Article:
LOVE Inverness or hate it, few people have any love for the post-war developments that brought us Bridge Street.
Even travel writer Bill Bryson was moved to dub the office blocks of Bridge Street as "awful, awful beyond words" after he visited the Highland Capital.
Yet when it comes to playing havoc with Inverness’s architectural heritage, author Norman S. Newton has worse culprits in mind than the developers who bequeathed us what Bryson called "sensationally ugly" office buildings.
"We often think the major architectural vandals were the planners of the 1960s, but I don’t think that’s true," Newton said.
"I think the real vandals were the late Victorians.
"The Victorians were not in the slightest bit sentimental about architecture. Basically anything from before then was gone. We admire Dunbar Hospital and Abertarff House on Church Street, but apart from then there is nothing from the pre-19th century to be found in the city centre. Medieval Inverness was completely swept away.
"You could argue that the Victorian planners at least knew what they were doing. In the 1960s they didn’t have the vision or foresight to see how Inverness would develop in the future."
Newton, formerly chief reference librarian for Highland Council’s libraries network, has been studying the missing architectural heritage of the Highland Capital for his new book Lost Inverness, the latest in a series from Edinburgh publisher Birlinn Books.
"The brief was to write about the buildings that are no longer here," Newton explained.
"The problem for me is that where in Glasgow and Edinburgh there are hundreds of destroyed or lost buildings to select from, in Inverness — despite common preconceptions — once you get past Bridge Street and High Street, not that much as been lost."
To uncover the lost buildings of Inverness, Newton made use of contemporary descriptions of Inverness from travellers and residents, such as the letters of soldier Edmund Burt who was stationed in Inverness in the years between the 1715 and 1745 Jacobite rebellions.
"He was very interested in the town because he noticed that urban architecture in Scotland was quite different from what he was used to in the south," Newton explained.
"But he was not very complementary. He thought the whole place was a bit grubby — and he probably thought the same about the inhabitants."
A more visual source was Pierre Delavault, the French born art master at Inverness Royal Academy.
He produced a series of watercolours of the town which were printed by the Inverness Courier in 1903 and then re-released in 1969.
Some of these views, such as looking down Queensgate to the building occupied by Hootananny, remain recognisable today. Others show parts of Inverness that have now been lost, such as the old Town House, which was demolished to make way for the current building in 1878, or Queen Mary’s House, the most infamous victim of the Bridge Street redevelopment.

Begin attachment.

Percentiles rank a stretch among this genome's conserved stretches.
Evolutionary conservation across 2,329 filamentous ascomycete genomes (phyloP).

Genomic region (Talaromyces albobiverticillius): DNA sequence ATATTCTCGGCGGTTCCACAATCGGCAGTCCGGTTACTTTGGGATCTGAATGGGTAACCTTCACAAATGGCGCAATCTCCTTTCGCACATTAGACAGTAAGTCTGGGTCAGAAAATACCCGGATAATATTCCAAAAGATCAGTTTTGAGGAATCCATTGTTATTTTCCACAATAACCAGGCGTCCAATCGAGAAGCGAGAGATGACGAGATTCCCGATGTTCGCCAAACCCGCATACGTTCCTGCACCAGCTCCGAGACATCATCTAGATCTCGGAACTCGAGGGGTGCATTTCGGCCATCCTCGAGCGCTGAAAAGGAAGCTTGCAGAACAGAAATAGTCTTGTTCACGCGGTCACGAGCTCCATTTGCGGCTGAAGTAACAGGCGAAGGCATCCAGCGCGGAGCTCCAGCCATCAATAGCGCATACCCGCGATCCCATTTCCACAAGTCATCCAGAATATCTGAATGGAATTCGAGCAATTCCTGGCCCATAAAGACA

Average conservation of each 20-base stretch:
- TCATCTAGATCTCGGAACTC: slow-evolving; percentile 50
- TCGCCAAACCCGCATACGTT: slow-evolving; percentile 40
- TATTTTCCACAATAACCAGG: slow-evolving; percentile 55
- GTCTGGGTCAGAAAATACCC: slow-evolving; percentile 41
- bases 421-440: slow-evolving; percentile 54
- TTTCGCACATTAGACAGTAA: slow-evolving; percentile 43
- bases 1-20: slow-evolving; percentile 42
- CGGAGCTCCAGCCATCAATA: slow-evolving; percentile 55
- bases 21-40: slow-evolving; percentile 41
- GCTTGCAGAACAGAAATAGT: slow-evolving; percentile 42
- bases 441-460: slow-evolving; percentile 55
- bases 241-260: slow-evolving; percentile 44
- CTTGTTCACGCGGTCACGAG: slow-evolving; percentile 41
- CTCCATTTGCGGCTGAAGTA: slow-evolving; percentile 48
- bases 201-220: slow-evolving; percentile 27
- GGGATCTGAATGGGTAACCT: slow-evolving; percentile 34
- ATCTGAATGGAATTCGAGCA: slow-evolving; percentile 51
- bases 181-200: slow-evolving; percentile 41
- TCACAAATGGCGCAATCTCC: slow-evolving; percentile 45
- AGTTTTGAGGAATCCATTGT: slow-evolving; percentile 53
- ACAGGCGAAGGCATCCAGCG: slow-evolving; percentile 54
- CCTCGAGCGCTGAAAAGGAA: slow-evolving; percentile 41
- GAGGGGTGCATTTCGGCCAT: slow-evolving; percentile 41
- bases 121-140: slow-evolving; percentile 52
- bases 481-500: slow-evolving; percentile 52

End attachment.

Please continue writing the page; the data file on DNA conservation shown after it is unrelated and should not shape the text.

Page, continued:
Though Newton points out that the house’s links with Mary Queen of Scots are quite tenuous and that architecturally the late medieval building might be best described as "a guddle", he added: "It was a microcosm of the architectural heritage of Inverness. If it had survived, it would probably have become a heritage centre."
One building that survived the redevelopment of the Bridge Street area — which was prompted by the need to widen the road for traffic using the new Ness Bridge — was the building occupied by the Inverness Courier.
This was due to the uncompromising stance of the paper’s owner at the time, Evelyn Barron, who feared that development was progressing to enrich developers rather than benefit the local community.
In Lost Inverness, Newton quotes a typically forthright Barron editorial from July 1961 where, under the headline "Inverness for sale!" she warns: "These financial and development corporations are not coming to Inverness and serving notices on people because they are in any way concerned with the welfare of the town and its people.
"They are doing so simply and solely because they see opportunities to make a rich financial harvest at the expense of the town and its business community."
Newton, who is originally from Glasgow but has lived in Inverness since 1980, certainly believes she had a point.
"I would never accuse councillors and officials in 1961 of acting corruptly, but I think they got involved with a redevelopment project they were completely out of their depth in managing," he suggested.
"I don’t know if that’s something that might ring a few bells with people about the situation in Inverness today."
As Newton’s book focuses on the buildings that Inverness has lost, he suggests that there might be a worthwhile follow-up to be written, perhaps by a local architect, on the buildings that remain.
"A lot of older buildings have gone or been altered, but I think the more interesting architectural heritage is not in the town centre or the suburbs. There are some very, very interesting houses around Inverness," he said.
"Inverness scores well in domestic architecture, but doesn’t score well with public architecture. Only Inverness Town House would get in a Top 100 of Scottish architecture."
• Lost Inverness by Norman S. Newton is published by Birlinn Books.